Bond University will be a leading partner in new research into the benefits of resistance training through a government funded program designed to help the ageing population stay independent longer.
A $1.3 million grant from the Department of Social Services will fund the two year project headed by University of Queensland Dr Tim Henwood and Bond University Associate Professor Justin Keogh.
Associate Professor Keogh said they hoped that the program would demonstrate that resistance and weight bearing exercise reduced physical disability and ultimately the uptake or continuation of government services and care packages in older Australians.
He said it would also look at the practical application of such programs in a real world setting.
"Exercise is a fantastic option for offsetting the age-related challenges we will all face one day," he said.
"Greater promotion and uptake of resistance and weight bearing exercise would reduce health expenditure in Australia and help older people live well in their homes for longer.
"Through this project we want to demonstrate the effectiveness of exercise in maintaining independence, while monitoring the issues that may effect the success of such programs outside the supervised environment."
Associate Professor Keogh said the program would recruit older people accessing government health care benefits such as home care or home support services, who were at risk of hospitalisation or full-time residential aged care.
"The trial will involve people above the age of 65 who are currently living at home but utilising government home and community care services, particularly for day-to-day tasks such as mowing the lawn, washing and cooking," he said.
"Once people start accessing this type of support it can often be a slippery slope into further disability and greater requirements for care services.
"We know that intervention through resistance training has the potential to prevent such disability and requirement for care services, resulting in a happier, healthier community of older adults."
Associate Professor Keogh said exercise could be as effective as medication and surgical interventions in treating many chronic diseases that are common in older adults, with wider benefits and potentially less side effects.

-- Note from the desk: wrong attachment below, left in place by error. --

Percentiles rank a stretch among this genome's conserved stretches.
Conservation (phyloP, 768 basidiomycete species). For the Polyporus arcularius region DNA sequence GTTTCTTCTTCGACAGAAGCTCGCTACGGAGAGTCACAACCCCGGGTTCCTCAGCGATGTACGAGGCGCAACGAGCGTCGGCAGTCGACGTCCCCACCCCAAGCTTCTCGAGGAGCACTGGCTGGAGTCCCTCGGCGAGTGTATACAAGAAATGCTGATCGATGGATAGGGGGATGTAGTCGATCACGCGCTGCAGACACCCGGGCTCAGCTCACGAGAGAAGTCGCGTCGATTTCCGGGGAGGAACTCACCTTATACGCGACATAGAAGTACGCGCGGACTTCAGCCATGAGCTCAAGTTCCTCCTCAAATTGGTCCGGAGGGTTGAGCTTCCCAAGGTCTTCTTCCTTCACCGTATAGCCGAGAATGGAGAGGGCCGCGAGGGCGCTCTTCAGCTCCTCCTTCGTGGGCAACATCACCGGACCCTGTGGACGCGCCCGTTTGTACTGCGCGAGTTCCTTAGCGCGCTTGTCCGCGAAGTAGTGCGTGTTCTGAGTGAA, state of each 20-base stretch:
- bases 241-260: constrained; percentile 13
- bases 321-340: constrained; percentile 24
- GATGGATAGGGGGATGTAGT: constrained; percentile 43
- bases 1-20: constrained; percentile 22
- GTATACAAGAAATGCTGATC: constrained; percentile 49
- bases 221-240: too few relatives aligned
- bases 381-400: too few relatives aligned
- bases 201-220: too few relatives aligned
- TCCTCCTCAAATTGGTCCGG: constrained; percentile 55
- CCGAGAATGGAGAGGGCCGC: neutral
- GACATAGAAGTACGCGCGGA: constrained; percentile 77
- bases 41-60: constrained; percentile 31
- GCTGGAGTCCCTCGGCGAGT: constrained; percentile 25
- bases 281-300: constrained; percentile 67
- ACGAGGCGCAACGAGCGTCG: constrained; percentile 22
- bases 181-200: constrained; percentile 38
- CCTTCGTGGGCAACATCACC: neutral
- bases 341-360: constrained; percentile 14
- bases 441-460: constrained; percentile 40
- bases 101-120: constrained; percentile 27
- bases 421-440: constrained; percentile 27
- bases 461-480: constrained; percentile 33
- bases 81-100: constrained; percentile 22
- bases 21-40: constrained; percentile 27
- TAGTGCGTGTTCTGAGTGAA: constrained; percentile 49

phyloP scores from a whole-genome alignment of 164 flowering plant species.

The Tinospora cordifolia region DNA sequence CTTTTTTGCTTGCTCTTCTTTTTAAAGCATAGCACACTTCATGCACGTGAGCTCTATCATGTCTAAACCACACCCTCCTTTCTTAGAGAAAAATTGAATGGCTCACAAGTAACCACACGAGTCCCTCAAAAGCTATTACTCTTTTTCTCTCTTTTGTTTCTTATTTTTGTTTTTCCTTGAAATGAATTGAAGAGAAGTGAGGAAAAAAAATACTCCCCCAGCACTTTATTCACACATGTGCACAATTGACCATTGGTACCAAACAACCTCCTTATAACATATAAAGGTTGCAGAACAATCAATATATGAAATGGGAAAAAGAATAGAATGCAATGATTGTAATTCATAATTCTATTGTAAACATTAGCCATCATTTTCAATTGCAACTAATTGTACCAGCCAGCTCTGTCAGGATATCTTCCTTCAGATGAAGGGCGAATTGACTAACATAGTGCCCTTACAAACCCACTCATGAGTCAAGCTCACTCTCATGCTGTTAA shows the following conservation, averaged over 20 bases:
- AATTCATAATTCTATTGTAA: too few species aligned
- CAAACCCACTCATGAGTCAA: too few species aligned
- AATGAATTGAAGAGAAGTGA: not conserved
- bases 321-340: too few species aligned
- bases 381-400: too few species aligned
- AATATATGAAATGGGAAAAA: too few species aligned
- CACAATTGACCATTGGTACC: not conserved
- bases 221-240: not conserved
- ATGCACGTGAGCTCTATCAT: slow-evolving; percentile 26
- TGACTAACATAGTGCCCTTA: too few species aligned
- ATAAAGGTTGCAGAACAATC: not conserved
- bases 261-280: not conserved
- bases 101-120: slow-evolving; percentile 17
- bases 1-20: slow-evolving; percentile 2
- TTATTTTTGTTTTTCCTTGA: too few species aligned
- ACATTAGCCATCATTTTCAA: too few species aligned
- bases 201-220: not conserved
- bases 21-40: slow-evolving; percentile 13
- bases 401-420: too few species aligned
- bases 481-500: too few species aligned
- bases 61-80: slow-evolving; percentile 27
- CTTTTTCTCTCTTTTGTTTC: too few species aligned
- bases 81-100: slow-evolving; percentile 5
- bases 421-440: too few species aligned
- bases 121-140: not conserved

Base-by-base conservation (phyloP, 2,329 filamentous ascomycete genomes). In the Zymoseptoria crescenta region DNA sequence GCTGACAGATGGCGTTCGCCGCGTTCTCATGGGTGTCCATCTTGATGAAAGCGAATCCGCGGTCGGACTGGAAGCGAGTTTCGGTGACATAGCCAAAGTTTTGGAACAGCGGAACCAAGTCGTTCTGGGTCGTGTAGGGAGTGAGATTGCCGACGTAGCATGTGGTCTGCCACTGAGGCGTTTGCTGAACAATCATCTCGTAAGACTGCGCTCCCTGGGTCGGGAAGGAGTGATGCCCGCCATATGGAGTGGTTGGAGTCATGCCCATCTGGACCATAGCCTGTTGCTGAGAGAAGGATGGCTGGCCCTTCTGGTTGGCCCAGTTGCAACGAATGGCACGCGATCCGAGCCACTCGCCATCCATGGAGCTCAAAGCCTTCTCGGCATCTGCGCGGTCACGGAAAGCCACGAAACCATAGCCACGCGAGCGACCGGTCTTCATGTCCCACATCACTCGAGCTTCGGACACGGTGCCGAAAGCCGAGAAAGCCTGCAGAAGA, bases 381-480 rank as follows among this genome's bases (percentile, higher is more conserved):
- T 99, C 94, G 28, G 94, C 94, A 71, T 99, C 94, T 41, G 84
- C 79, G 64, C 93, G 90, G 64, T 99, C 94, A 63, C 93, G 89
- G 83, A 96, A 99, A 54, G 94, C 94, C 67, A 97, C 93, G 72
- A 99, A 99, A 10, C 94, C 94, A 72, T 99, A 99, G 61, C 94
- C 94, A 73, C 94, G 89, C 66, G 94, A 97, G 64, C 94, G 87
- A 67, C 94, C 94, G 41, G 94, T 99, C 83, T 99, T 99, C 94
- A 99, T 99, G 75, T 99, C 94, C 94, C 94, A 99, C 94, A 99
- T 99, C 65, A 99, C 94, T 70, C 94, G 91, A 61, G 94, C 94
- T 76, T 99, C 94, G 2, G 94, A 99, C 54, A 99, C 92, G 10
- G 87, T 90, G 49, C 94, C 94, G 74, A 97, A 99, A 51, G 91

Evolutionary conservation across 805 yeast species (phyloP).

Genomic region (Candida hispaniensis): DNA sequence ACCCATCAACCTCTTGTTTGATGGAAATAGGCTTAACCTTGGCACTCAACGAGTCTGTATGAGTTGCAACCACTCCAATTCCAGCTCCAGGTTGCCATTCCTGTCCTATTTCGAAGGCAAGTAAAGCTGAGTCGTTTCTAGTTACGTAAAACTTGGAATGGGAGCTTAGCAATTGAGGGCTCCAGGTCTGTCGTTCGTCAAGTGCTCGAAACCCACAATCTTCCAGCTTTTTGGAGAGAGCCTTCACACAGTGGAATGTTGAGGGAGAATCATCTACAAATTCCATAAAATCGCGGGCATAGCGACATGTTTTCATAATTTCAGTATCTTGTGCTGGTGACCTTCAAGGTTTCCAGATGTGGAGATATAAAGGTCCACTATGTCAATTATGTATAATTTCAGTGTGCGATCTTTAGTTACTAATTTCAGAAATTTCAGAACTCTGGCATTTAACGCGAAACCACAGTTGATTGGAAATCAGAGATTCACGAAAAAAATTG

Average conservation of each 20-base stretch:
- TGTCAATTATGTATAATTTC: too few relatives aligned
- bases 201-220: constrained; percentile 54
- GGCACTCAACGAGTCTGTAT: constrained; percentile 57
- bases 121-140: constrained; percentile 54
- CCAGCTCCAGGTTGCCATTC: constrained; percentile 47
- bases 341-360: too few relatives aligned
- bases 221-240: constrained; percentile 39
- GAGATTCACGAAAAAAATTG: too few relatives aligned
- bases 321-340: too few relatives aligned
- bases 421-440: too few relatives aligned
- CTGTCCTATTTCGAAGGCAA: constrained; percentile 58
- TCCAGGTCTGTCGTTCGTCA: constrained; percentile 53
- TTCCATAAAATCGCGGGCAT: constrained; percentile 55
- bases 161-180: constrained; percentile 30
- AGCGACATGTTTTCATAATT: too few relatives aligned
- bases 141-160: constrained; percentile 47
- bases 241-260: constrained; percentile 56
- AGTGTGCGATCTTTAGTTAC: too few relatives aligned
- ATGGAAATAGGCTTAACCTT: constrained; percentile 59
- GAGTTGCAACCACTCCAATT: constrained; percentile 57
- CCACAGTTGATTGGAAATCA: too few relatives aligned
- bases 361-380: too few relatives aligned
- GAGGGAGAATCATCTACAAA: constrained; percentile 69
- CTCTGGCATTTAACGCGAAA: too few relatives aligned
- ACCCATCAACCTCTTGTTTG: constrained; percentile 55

"Most medications are designed to target one condition or symptom, resulting in many older people taking a multitude of drugs," he said.
"Becoming more active reduces the risk of cardiovascular disease, reduces the risk of falls through improved strength and balance, and may significantly reduce the need for medication.”
"Improved health and mobility also has social benefits, which in turn improves mental health so the advantages of being physically active in older age are far reaching."
The research project, which is expected to start in August 2015, will seek to recruit approximately 600 people aged over 65 in the Brisbane region.
The group will participate in a twice-weekly progressive resistance training exercise program utilising the latest in European, computerised HUR equipment.
Associate Professor Keogh said the trial would also look into the wider issues around the uptake of exercise programs including lack of services and accessibility.
"We'll be monitoring what percentage of people take up the offer of enrolling in the project, how many complete the 24 weeks of exercise and how many continue to be active after the research study is completed," he said.
"We need to look at identifying any potential issues surrounding the delivery of such programs so that they can be more effectively offered to the community."
Bond University is partnering with University of Queensland, Burnie Brae, HUR Australia and St Vincent’s Health Australia to evaluate potential economic benefits of such a program.
Funding for the project is part of the Department of Social Services $34 million Aged Care Service Improvement and Healthy Ageing grants aimed at tackling challenges in aged care nationwide.